And yet over these past five decades, that same laggard country has dominated the world of science, technology, research and innovation.

When I travel especially in Asia, (read China, South Korea, Singapore etc), I find better employment of technology than in USA right from the airport! This technology isn't necessarily American at all!

What I find we Americans have, is the view that we are at the epitome of the best. You can't compare the subway system in NY to that in Shanghai in terms of deployed tech for example! NY is in the dark ages. I know because engineers from NY go to Shanghai to "learn" how things are done on such scale.

The Koreans have come to dominate ship building not using western tech, but their home grown solutions to enormous problems.

What I find is that we in America are really one confident lot, right from school kids. We also have a spirit of "self congratulation." But trust me, those Asian folks beat us in many ways.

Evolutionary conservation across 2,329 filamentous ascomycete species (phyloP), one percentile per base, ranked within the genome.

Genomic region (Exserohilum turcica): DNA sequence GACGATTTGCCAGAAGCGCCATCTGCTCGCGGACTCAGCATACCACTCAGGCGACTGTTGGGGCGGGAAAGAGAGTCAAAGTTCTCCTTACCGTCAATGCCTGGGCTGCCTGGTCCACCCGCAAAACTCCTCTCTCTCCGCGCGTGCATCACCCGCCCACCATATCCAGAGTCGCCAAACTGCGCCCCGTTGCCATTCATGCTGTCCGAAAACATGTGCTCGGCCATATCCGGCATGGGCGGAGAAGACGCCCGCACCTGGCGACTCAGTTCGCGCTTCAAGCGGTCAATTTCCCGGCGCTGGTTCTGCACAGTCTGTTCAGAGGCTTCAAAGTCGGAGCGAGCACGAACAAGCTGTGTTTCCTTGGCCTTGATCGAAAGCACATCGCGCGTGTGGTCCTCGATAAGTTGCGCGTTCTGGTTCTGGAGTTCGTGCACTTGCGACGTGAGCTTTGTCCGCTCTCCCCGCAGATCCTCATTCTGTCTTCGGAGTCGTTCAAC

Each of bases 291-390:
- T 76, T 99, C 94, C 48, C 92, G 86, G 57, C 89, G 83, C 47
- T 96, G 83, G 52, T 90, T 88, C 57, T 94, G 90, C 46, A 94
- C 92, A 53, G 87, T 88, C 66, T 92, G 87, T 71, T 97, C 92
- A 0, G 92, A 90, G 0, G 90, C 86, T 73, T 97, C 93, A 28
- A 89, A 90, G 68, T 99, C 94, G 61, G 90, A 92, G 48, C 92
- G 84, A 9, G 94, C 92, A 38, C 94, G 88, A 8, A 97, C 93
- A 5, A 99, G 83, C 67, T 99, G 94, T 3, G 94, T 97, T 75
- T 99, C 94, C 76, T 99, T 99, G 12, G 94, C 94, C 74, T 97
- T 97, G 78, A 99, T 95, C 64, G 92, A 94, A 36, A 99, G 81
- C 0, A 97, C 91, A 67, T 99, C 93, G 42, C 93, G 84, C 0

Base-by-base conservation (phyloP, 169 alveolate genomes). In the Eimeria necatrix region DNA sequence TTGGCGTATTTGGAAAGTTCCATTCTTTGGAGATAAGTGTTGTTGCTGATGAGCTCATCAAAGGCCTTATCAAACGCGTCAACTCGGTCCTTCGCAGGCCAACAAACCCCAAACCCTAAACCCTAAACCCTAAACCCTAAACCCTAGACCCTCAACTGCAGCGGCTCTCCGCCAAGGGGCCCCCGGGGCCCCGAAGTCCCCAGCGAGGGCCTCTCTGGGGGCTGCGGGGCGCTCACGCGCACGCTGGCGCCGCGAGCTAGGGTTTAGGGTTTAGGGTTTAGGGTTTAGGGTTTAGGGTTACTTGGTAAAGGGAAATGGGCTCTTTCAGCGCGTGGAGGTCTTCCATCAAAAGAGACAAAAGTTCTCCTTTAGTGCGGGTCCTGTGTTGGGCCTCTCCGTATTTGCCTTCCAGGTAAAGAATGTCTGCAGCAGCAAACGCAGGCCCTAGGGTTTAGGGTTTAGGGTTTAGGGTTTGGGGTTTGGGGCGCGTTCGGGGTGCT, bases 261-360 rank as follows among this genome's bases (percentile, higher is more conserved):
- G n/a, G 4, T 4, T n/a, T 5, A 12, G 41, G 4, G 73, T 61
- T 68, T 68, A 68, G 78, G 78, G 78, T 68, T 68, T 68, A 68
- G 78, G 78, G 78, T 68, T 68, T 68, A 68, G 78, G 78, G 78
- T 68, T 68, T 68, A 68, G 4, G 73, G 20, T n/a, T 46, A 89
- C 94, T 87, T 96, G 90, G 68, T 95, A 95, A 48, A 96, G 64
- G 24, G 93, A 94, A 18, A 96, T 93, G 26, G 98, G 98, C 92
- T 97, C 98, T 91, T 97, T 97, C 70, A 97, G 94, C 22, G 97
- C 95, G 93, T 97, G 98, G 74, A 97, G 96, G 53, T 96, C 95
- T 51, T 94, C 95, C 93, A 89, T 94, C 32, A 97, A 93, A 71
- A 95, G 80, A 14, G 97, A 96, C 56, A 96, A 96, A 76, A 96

Comment: Are they still on the job? (Score 1) 269

by bogaboga (#49274813) Attached to: Fraud Rampant In Apple Pay

Some bank executives acknowledged that they were were so scared of Apple that they didn't speak up.

And such officials are still employed? In my opinion, such employees are good candidates for immediate termination.

But wait! We're gonna hear about the usual vitriol from these banks. I will go something like this:

"We take [the] security of our operations and clients' accounts with us very seriously."

"We process in excess of several billion transactions daily and although fraud is part of our industry, it constitutes less than 0.1% of our business." "Our bank is committed to providing the best security there is in this business..."